How much guidance do we require to do good ? In most cases “Good Practices”, a quality manual or a detailed ‘cookbook’ of specific rules show you the way. Organisations have ‘a system’ that tells you what to do.
Could we do with less ? Would it be more efficient if we could simply focus on the ‘purpose’ we want to achieve ?
Next week I will propose the book “Verdraaide Organisaties” by Wouter Hart. Unfortunately it exists only on Dutch. But it deserves a much wider audience. If you want to make a quick buck, contact the author and bid for the English publishing rights; I hope it’s not to late!
Please have a little patience. I promise to reveal the core message of this book real soon, but in the mean time, a real life example can show the difference it makes if you let ‘purpose’ guide you, instead of ‘the system’.
We do things for a purpose. We want to achieve something. A doctor treats patients to cure them. We eat healthy food to prevent overweight and heart disease. We drive safely to prevent people being killed or injured.
A little over a year ago, Belgian pharmacists were encouraged to start “Coaching New Medication” (CNM = BNM = Begeleiding Nieuwe Medicatie). When a patient is diagnosed with asthma and starts a new treatment with cortisone puffers, the pharmacist is supposed to give intensive counselling on the use and the purpose of the medication. Although ‘accompaniment’ is the literal translation of what the pharmacist is supposed to offer, coaching is probably the better description.
The purpose of CNM is very simple: to empower the patient. Get him/her to really understand why he has to use this particular puffer and make sure he uses it correctly and regularly; on his own.
For budgetary reasons this new service was limited to asthma patients. An ‘evidence based’ list of six different issues should be addressed during the first encounter (knowledge about asthma; what the medication does; why you have to take this treatment regularly, for a long time; how the specific puffer / medical device works; an ACT test is to be taken to assess the knowledge and behaviour of patient; ideally the patient has to take his first puff immediately, in the pharmacy).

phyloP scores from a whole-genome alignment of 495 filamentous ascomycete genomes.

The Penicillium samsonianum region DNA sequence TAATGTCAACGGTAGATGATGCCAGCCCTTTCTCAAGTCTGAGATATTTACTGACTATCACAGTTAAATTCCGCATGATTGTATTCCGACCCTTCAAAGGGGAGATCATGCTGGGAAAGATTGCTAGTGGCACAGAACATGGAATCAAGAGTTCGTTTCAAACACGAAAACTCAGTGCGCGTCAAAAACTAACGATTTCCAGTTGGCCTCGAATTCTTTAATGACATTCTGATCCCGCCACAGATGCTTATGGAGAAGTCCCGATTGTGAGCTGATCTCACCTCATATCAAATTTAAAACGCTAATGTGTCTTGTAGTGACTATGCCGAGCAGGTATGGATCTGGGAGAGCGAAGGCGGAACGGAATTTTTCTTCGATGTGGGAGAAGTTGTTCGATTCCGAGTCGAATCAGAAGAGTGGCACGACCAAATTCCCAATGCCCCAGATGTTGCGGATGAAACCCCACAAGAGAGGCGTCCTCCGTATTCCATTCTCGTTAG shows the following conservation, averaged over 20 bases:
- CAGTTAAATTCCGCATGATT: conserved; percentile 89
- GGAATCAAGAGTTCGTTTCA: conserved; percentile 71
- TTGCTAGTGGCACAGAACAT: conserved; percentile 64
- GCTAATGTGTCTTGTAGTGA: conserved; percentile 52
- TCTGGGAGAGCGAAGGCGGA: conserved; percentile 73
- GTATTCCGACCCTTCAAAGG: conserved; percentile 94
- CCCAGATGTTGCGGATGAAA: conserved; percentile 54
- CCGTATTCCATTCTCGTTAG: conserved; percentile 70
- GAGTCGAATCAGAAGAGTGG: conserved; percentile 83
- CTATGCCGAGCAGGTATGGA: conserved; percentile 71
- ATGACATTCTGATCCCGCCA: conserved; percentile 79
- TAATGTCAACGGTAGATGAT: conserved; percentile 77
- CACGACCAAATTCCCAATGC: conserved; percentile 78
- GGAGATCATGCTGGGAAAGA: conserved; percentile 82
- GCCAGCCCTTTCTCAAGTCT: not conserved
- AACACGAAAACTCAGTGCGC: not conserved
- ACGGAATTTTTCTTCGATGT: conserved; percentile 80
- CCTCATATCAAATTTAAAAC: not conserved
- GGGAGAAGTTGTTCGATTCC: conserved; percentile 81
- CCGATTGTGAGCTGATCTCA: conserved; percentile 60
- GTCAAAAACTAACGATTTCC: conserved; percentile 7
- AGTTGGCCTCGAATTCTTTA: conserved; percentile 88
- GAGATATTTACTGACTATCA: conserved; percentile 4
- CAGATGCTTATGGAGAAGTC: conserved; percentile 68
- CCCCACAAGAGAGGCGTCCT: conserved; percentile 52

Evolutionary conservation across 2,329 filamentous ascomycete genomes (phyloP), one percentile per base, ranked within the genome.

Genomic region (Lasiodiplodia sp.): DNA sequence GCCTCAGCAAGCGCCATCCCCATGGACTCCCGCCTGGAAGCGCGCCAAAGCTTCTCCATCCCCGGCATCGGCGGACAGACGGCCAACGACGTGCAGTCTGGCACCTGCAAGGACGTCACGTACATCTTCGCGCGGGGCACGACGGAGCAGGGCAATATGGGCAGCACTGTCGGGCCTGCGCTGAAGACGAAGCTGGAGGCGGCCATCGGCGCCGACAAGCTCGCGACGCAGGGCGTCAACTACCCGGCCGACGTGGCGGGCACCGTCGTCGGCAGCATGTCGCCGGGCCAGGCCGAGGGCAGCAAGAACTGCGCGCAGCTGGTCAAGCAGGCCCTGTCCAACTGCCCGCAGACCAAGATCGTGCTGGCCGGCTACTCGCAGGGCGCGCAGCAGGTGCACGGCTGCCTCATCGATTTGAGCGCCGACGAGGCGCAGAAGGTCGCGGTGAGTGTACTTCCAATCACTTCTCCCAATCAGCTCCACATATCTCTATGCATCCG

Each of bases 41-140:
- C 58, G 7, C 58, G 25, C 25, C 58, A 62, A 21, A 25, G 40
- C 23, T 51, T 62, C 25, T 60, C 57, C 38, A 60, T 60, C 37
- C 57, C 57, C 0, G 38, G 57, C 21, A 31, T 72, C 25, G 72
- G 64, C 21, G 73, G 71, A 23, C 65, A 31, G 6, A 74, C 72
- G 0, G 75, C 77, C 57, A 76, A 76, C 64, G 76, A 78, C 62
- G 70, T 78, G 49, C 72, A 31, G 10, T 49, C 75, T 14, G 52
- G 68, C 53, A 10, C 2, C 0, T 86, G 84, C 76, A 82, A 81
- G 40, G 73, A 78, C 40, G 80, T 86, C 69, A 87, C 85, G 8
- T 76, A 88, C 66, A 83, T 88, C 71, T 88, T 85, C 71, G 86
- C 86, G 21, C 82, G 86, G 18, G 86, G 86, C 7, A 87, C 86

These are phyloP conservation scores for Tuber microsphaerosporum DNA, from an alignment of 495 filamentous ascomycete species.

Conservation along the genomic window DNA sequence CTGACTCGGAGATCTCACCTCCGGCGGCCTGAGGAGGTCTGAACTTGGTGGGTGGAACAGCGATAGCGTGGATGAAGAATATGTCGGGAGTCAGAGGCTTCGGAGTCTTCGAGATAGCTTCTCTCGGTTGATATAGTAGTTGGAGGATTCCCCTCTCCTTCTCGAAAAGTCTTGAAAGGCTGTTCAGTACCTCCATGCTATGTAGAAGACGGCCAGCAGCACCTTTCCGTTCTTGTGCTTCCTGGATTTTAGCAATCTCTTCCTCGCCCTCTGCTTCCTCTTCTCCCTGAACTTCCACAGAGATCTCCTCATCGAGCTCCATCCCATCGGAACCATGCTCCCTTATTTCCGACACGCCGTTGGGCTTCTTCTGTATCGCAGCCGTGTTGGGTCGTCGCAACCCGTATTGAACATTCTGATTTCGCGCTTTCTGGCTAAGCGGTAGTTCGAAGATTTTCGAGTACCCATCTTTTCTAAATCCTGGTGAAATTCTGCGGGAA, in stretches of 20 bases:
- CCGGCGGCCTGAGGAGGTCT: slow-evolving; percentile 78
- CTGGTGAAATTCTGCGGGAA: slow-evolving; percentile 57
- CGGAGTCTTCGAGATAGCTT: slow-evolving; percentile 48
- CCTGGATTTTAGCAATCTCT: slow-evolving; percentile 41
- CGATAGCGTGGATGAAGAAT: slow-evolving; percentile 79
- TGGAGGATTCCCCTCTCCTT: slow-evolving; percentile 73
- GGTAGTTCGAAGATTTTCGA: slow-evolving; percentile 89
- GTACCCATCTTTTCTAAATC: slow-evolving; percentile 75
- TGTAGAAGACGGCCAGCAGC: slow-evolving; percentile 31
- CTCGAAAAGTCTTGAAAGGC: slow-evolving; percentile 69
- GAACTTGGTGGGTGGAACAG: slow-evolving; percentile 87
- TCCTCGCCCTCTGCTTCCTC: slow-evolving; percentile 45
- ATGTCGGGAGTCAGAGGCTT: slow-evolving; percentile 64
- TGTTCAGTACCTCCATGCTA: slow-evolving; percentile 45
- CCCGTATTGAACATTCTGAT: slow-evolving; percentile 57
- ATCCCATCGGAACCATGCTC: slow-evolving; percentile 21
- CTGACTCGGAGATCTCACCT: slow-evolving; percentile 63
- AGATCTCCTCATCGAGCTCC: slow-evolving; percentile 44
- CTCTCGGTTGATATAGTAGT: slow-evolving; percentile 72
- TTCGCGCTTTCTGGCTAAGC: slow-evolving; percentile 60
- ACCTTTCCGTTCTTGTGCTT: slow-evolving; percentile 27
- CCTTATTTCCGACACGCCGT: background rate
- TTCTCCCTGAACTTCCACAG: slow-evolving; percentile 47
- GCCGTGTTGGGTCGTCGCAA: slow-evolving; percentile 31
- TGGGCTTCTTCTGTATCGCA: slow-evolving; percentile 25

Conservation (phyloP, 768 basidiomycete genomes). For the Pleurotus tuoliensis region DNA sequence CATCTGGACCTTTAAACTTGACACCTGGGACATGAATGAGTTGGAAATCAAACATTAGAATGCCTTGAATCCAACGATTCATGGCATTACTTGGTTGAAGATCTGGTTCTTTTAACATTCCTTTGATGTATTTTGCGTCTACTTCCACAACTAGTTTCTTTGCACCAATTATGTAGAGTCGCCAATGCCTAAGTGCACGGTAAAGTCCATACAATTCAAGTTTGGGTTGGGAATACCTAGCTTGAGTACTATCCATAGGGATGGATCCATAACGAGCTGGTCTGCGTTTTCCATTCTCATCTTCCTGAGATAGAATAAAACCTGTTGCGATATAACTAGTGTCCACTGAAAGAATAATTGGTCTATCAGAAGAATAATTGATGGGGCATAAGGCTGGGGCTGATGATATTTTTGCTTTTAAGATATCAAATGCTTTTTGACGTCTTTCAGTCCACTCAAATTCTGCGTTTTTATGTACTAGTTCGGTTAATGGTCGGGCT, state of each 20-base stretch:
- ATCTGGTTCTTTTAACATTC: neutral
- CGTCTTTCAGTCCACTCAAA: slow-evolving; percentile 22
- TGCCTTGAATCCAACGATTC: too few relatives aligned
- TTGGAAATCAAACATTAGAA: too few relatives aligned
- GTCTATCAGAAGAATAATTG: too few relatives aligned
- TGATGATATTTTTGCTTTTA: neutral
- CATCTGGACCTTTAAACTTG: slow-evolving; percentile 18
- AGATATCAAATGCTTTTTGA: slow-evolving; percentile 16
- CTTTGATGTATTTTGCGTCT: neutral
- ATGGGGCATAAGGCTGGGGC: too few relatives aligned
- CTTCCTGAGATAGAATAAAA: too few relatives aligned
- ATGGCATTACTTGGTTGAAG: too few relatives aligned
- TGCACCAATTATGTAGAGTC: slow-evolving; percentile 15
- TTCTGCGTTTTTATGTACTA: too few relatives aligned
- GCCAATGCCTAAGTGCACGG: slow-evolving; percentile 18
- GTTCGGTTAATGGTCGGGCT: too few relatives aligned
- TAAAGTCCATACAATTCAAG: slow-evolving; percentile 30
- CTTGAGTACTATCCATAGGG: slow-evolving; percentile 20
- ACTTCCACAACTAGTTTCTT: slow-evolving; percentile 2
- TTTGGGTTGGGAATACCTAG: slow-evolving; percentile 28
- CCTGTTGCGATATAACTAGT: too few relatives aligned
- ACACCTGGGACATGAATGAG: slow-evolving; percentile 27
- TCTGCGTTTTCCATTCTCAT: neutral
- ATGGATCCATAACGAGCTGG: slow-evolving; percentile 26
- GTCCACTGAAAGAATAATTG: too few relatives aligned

In order to avoid abuse, pharmacists were required to add a (rather long) report to the reimbursement claim, attesting that all these issues were addressed. Ideally pharmacists are supposed to give the patient an appointment and ask them to come back a few days later for such a coaching session.
All these rules were introduced with the best intensions; to make sure the original purpose is achieved (‘to empower the patient’) and that every pharmacist ‘follows the rules’ and delivers a high quality of service.
System beats Purpose
Over a year later; only a few thousand CNM’s have been done. Most pharmacists have done one or none. A few that started, quit. Special training sessions try to revive the initiative, but it’s an uphill battle.
Most doctors don’t bother too much to discern asthma and COPD. Patients want to start immediately and don’t understand why a separate appointment is necessary. Learning six things in a single session is highly ineffective and confusing. Pharmacists wonder if anybody will ever bother to look at the exhaustive reports they have to make.
The original purpose is defeated. Patients still get good advice with every new treatment, but they don’t get the personal, more intensive coaching they probably require. The budget is wasted and almost everybody is frustrated.
The power of Purpose
Focusing on Purpose is motivating. It helps you to aim only for the ultimate result. It also guides you to make choices along the way. Purpose works like a GPS: it can bring you back on track, when you get lost along the way.
Suppose we would start CNM all over again and only use the purpose as a guideline.
Empowering patients means you get them personally involved in their treatment. Coaching can be done in many ways. Instead of a strict set of rules, pharmacists should have gotten a ‘communication toolbox’ with suggestions on how they can get the patient to explain himself what he already knows; a few cue cards on a tablet could help to explain the disease, the effect of the drug or the way the puffer works. The main focus of CNM should be real ‘coaching’, meaning you let people show you what they already know or can do. You let them try again, giving one hint for improvement at a time, until they know; on their own.
Pharmacists should invite patients to determine themselves when and how they want to learn the six things they need to know. Everybody should focus on the Purpose, not the System.
Purpose is like Vision
Purpose and Vision are like brother and sister. Both show you what direction to take, without imposing a specific route to get there. They are both much stronger guidelines than one might think, because they oblige you to think and find out your own route to your goal.
Getting things done should not be just executing what you have been ordered. It should be a creative process, adapting the solutions you offer to your clients and the other stakeholders that are involved (in this example: the patient and the health insurance).
Dirk BROECKX – 7 September 2015
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